CU Boulder AeroSpace Ventures: Vishal Ray, Satellite Drag Coefficient Modeling

Hi, everyone, I’m Vishal. I’m a graduate student in
the Celestial and Spaceflight Mechanics Laboratory led
by Dr. Daniel Scheeres. In this lab, we do a lot of work surrounding small bodies and
Space Situational Awareness. My work concerns the development
of drag coefficient models that can be incorporated into the estimation framework
for orbit prediction. So we have, in the previous presentations, we have looked at the problem surrounding atmospheric density prediction
and how it’s very dynamic. The other side of the
problem is the interaction of the atmosphere with the
satellite, which is also dynamic. And this interaction parameter, represented by the drag coefficient, depends on various factors,
such as atmospheric parameters, like molecular composition and temperature of the atmosphere, and the satellite-specific factors, like temperature of the wall,
mass of the satellite surface, and the satellite orientation. Now, in order to demonstrate the variation of drag coefficient with
the satellite orientation, let’s look at an animation. So this animation basically
shows the rotation of a cubical satellite and how it affects the drag coefficient. The right-hand-side
plot shows the variation of the drag coefficient over a surface. So basically the drag
coefficient is not constant. And this can be modeled using gas-surface interaction models, which are basically analytical
physics-based models, but we know that they’re
not used in operations. Why? This is because the inputs and parameters that are used in these
models are not constant, and they vary over time. And these cannot be estimated in the real life and real tracking process because of observability issues. So what we basically do is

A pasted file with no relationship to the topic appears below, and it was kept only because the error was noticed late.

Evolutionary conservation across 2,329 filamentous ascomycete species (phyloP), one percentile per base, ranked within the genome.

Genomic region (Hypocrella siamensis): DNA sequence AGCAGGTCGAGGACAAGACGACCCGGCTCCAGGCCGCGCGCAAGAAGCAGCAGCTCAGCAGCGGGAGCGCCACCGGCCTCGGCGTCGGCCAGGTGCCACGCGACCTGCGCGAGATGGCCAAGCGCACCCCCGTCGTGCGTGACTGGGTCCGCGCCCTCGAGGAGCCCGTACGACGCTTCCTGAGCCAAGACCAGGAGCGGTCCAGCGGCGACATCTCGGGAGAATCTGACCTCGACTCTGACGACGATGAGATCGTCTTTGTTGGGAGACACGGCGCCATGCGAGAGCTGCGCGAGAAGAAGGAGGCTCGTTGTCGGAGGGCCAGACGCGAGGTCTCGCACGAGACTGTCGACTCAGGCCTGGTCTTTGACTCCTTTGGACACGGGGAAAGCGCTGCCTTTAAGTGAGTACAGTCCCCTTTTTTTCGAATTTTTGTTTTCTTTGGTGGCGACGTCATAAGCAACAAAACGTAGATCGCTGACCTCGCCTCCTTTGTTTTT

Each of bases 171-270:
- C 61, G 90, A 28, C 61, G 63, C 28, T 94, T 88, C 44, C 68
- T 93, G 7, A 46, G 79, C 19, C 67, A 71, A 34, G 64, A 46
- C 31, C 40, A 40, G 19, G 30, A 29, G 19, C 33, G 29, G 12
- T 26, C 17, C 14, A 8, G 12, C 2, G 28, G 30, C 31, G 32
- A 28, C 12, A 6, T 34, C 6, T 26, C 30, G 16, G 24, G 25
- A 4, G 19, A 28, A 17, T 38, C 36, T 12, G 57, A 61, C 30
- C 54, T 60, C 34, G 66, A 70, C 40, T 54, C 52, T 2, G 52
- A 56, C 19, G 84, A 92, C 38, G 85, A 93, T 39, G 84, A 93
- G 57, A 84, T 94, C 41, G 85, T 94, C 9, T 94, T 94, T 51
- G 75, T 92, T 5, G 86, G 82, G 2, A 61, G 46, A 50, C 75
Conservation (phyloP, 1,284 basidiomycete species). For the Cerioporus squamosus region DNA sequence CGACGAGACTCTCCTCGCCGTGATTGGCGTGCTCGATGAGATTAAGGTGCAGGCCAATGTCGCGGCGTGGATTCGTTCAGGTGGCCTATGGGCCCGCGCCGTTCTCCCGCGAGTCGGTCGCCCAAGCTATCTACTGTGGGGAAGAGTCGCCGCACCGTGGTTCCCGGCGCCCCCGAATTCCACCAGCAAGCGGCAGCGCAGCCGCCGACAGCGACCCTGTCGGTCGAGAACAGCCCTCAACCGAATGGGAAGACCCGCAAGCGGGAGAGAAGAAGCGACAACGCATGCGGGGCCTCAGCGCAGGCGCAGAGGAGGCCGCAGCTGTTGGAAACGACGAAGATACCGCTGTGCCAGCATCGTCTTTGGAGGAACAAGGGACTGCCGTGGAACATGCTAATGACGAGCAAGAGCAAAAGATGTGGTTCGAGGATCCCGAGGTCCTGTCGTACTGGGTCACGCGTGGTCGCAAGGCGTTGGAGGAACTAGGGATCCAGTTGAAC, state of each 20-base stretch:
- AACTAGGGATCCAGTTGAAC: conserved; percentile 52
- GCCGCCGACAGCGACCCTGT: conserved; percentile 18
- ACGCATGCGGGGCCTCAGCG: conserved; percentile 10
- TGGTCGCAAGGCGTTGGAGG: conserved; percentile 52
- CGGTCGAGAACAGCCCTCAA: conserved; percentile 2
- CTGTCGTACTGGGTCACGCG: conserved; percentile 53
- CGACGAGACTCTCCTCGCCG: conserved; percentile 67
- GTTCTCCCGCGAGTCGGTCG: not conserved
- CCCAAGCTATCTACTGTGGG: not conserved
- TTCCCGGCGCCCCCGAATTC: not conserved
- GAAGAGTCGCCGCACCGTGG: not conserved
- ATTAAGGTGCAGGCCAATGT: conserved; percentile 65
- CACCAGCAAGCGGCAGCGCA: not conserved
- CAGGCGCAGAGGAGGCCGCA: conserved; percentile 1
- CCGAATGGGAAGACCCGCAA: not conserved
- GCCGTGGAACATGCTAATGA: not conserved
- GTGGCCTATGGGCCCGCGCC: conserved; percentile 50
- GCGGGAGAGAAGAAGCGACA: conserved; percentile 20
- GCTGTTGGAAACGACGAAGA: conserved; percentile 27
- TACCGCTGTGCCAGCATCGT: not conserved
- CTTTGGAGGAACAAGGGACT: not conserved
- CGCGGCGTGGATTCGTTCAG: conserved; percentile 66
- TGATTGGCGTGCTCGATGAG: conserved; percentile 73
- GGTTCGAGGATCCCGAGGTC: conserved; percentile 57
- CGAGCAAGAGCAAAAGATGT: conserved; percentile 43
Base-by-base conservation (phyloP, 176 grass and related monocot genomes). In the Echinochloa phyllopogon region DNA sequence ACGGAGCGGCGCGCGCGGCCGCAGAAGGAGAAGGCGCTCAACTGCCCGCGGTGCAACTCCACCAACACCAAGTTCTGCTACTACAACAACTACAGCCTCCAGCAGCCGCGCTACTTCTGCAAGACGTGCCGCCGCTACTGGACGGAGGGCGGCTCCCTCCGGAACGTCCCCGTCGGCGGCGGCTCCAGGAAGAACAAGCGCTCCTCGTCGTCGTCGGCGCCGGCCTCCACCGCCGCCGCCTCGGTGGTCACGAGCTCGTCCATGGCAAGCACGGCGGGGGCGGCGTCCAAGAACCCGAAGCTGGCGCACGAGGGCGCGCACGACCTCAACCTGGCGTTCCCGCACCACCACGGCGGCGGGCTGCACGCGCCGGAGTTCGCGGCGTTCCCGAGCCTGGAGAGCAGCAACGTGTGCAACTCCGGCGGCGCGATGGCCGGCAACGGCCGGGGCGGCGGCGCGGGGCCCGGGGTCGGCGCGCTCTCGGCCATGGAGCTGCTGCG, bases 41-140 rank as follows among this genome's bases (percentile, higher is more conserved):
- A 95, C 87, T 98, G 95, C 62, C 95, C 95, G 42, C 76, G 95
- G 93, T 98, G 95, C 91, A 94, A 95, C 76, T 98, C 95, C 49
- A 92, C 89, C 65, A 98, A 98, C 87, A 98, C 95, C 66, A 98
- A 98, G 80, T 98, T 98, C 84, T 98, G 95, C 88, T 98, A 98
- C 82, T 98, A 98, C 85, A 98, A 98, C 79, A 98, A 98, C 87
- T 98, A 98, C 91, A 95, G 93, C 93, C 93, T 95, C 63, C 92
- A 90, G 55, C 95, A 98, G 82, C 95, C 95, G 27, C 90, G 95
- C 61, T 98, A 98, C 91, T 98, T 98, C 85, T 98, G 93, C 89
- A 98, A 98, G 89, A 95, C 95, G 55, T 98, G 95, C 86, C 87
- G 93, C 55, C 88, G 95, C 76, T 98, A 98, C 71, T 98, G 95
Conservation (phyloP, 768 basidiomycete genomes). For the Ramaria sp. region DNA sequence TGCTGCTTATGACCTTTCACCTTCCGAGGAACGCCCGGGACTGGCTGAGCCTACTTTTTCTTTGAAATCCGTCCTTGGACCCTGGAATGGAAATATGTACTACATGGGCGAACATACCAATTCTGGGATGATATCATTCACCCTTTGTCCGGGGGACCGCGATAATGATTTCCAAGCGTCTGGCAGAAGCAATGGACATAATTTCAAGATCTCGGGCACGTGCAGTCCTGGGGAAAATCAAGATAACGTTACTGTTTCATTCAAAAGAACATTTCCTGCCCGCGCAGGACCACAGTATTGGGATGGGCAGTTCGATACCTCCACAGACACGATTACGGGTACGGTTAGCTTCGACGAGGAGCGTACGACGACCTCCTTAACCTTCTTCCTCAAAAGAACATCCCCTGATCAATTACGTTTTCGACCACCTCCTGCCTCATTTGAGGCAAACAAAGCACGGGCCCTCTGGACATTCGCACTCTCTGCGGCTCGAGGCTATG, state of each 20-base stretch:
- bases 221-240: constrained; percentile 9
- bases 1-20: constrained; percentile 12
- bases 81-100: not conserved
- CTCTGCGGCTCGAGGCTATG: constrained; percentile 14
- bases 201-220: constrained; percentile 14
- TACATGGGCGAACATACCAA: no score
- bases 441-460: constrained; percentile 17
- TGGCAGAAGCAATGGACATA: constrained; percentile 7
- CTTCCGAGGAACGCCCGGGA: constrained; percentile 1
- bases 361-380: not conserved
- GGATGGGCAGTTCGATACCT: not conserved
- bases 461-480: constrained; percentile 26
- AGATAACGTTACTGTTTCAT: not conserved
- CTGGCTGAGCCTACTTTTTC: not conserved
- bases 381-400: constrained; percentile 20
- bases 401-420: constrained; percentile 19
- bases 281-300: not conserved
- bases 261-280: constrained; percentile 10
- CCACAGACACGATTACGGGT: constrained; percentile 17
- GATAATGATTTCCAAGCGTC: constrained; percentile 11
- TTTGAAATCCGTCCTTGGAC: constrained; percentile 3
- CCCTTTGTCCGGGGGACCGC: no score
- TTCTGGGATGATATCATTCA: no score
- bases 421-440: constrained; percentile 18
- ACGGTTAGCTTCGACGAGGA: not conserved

assume it to be a constant and decouple it with the
cross-sectional area, which is actually a part
of the drag coefficient. So our proposal is to use dynamic models for the drag coefficient using
Fourier series expansions. Now this approach has been used for solar radiation pressure coefficient and thermal radiation
pressure coefficient, and worked pretty well. So the main principle is that the Fourier coefficients
are orthogonal to each other and can be estimated in the
tracking process in situ. So we take two approaches to this problem. First is we do a Fourier series
expansion in the body frame, and this helps the model to respond to changes in the satellite orientation. The second approach is to do an expansion around the true anomaly of the satellite, which is basically a periodic model in the orbit frame of the satellite. So this response to change is
in the atmospheric parameters. Now we develop the theory, validated these models using simulations, and I show a case for the
processing of real data from a NASA satellite at 400 kilometers. So in this case, you can
see how the constant model, which is called the cannonball drag model, leads to an error of
around nine kilometers at the end of the prediction of nine days. And our Fourier series models
are able to reduce the error compared to the constant model. So, by the end of nine
days, the body-fixed model is able to reduce the errors by 33%, and if you look at the
end of two, three days, the errors are actually reduced by 50%. So these models can be used in the orbit determination process, and they are not computation
intensive at all. So the Fourier coefficients are basically, for the body-fixed model, it’s around five coefficient
that we had to estimate, along with the position and velocity. Okay, one slide is nothing. Anyway, the application of these models is not limited to applications
in the lower orbit. So we haven’t made any
inherent assumptions about the physics and
chemistry of the atmosphere, so they can be applied to atmospheres around other celestial bodies, like missions to Venus, Mars, or Titan. And the other important part is the, okay, that’s a really bad slide. Anyway, so the other important
part of the applications is to the atmospheric physics community, where the space weather
picture comes into being. So atmospheric density has been calibrated using satellite drag since along because the global coverage
that the satellites provide. But this process of inversion of atmospheric density from satellite drag is directly affected by
drag coefficient errors, so any errors in the drag coefficient directly translates to
biases in the density models, which potentially affects
all the other applications. Again, for orbit prediction. So any improvements in the
drag coefficient models will directly lead to improvements in the atmospheric density calibration as well as orbit prediction, which basically forms a cycle, and they’re correlated to each other. So that’s where I stop. Thank you. We can talk on the break. [audience applauding]

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